Juanita Broaddrick Details Alleged Bill Clinton Rape on 40th Anniversary: 'I Want Everyone to Know He Is a Rapist'

On Wednesday, Juanita Broaddrick marked 40 years since her alleged sexual assault by Bill Clinton with a tear on Twitter, recalling the entire timeline of events that led up to what she calls the "forcible, brutal rape" that she said took place on April 25, 1978.

"On this morning, 40 years ago, my life changed forever," Broaddrick wrote Wednesday morning. "On 4-25-78, I was brutally raped by Ark. AG Bill Clinton. I have spent the majority of my life trying to forget...and watching the Evil thrive."

As Broaddrick—who was working on Clinton's campaign for Arkansas governor at the time—tells it, that day she had plans to meet with Clinton at his campaign headquarters until he suggested they meet up at a coffee shop in the lobby of a hotel where she was staying. When Clinton arrived at the hotel, she said, he called up to Broaddrick's room and said he was at the coffee shop, but that it was too crowded. He allegedly asked instead if they could have their meeting in Broaddrick's hotel room.

"I was nervous," Broaddrick wrote on Wednesday. "But he was the attorney general. I agreed and ordered coffee."

Things escalated quickly when Clinton arrived at her room, according to Broaddrick. She said he ushered her over to the window, asking her to join him in looking out at a nearby jailhouse he "wanted to restore when he became governor." Then, she alleged, the assault happened: "As he pointed to it, he put his arm around my shoulder and I backed away," Broaddrick wrote. "He then grabbed me and started kissing me. I was so startled and shocked. I told him, 'NO!!'

"When I realized he was not taking no for an answer I began to scream," Broaddrick continued in her Wednesday account. "That is when he began to bite my upper lip every time I screamed. Then he shoved me backwards onto the bed.

"After 40 years, I am still very emotional and tearing remembering what followed," she wrote. 'It was a forcible, brutal rape!"

On this morning, 40 years ago, my life changed forever. On 4-25-78, I was brutally raped by Ark AG, Bill Clinton. I have spent the majority of my life trying to forget..... and watching the Evil thrive. A timeline of that day follows.......:

— Juanita Broaddrick (@atensnut) April 25, 2018

Explaining the motive behind her series of tweets, Broaddrick wrote: "I want EVERYONE to know ......Bill Clinton, 42nd President of the US, IS A RAPIST."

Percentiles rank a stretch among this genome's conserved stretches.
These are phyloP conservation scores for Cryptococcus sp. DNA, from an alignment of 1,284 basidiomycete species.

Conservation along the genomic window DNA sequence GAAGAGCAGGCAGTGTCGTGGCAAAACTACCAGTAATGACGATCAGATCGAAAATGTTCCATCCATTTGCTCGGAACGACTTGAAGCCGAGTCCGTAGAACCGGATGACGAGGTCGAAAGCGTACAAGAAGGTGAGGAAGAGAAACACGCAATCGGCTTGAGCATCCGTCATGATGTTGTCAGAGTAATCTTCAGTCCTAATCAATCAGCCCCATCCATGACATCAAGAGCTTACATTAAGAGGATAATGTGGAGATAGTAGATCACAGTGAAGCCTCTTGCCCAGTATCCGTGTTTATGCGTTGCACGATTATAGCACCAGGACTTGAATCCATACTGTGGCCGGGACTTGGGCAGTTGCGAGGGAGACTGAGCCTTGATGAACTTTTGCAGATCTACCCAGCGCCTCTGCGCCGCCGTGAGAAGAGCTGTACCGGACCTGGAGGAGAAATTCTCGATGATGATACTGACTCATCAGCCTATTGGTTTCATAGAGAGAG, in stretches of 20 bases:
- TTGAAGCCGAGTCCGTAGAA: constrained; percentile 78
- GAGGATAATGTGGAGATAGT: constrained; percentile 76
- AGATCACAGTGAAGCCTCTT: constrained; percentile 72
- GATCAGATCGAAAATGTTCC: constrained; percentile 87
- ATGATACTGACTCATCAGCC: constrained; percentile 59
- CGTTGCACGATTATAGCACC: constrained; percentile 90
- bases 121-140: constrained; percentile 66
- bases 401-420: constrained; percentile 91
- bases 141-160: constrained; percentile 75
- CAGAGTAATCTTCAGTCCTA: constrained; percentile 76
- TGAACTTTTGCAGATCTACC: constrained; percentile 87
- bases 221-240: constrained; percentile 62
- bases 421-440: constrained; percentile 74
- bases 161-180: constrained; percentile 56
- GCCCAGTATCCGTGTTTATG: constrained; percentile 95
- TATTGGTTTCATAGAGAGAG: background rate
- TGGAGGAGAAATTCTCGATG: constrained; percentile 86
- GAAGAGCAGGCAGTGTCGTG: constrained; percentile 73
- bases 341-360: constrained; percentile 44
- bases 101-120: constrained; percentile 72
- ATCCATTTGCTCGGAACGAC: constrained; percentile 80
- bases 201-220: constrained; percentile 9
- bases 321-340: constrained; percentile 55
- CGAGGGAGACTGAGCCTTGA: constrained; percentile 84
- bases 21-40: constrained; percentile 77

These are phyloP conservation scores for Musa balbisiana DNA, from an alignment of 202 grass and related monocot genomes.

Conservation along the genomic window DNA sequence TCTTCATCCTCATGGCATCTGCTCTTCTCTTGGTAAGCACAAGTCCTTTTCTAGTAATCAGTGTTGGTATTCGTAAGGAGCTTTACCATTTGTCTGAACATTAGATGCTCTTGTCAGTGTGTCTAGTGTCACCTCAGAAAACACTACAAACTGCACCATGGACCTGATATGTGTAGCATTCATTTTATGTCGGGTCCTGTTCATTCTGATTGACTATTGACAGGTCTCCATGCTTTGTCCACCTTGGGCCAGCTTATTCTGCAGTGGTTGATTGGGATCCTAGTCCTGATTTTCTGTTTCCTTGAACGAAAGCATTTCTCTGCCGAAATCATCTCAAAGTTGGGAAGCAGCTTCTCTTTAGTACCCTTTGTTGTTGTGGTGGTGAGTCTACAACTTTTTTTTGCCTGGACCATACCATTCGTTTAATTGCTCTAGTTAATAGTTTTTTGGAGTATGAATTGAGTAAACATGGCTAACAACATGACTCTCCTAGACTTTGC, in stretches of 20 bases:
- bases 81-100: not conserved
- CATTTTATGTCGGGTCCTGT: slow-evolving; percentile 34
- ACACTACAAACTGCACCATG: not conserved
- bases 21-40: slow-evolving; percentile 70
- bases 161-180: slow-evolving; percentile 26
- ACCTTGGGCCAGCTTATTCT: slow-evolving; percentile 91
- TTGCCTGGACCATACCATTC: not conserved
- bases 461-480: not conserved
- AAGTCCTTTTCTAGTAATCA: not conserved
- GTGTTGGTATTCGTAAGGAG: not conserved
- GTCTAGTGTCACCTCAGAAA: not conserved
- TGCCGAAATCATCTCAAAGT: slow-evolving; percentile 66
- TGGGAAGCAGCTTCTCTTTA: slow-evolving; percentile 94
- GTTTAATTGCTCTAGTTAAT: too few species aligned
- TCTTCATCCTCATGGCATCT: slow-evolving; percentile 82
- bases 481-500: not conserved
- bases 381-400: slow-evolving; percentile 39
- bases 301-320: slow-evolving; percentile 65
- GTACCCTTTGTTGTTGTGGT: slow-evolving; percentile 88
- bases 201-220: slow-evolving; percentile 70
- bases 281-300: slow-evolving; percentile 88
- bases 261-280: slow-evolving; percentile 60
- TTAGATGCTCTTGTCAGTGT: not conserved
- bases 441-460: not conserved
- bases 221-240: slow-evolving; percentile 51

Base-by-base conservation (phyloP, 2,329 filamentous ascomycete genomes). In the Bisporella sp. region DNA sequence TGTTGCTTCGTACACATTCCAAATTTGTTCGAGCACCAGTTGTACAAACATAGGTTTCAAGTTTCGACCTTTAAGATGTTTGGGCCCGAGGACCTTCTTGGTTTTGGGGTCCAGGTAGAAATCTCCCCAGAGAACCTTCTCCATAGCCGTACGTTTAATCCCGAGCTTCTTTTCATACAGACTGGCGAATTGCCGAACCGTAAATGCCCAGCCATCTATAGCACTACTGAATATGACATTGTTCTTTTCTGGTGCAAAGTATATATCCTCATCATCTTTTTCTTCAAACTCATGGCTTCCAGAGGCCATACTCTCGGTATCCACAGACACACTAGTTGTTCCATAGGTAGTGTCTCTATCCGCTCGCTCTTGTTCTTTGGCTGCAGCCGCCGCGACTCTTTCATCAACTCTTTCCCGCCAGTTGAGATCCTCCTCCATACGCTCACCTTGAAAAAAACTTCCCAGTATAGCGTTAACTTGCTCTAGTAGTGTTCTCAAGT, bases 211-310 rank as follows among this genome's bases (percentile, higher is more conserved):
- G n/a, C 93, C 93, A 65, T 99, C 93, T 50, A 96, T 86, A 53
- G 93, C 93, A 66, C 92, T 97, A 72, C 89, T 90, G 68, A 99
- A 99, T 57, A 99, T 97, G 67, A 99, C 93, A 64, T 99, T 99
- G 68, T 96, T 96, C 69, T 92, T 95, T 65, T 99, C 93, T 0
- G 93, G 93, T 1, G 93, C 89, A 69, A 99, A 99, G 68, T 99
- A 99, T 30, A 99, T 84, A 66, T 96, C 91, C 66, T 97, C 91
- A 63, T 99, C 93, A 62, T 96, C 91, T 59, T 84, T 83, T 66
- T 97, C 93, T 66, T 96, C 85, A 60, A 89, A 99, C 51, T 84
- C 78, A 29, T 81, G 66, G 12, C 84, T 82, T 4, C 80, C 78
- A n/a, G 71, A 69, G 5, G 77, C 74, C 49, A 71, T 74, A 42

Broaddrick first went public with her account in 1999, when she gave an interview to Dateline NBC and a slew of other media outlets, around the same time the Senate acquitted Clinton on charges related to his affair with Monica Lewinsky.

In a later interview with the Drudge Report, Broaddrick talked about Hillary Clinton's alleged attempts to intimidate her into silence. According to Broaddrick, the then-first lady once intercepted her at a political rally to thank her for keeping quiet about the alleged sexual assault.

Clinton has denied Broaddrick's accusations. In 1999, his personal lawyer David A Kendall spoke on his behalf: "Any allegation that the president assaulted Mrs. Broaddrick more than 20 years ago is absolutely false. Beyond that, we're not going to comment." And later, at a press conference, Clinton deferred to Kendall's statement: "Well my counsel has made a statement about the...issue and I have nothing to add to it."

Broaddrick has told and retold her story publicly hundreds of times since then. In 2016, President Donald Trump, then the Republican nominee, invited Broaddrick and three other Clinton accusers to a press conference in the aftermath of the Access Hollywood tape. In an interview with Newsweek a little more than a year later, Broaddrick said "didn't care" that Trump had used her to score political points for his presidential campaign.

"We had this opportunity in a very public forum to come out again and tell what happened to us to people who had no idea we existed," she said in November. "That's why I did it."

In light of the #MeToo movement, support for Broaddrick has grown wider. Despite the decades of being called a liar, of having her story being sidelined or forgotten, Broaddrick said in November that there's still time to believe her and hear her story.

"I don't think it's ever too late to say you believe me," she said.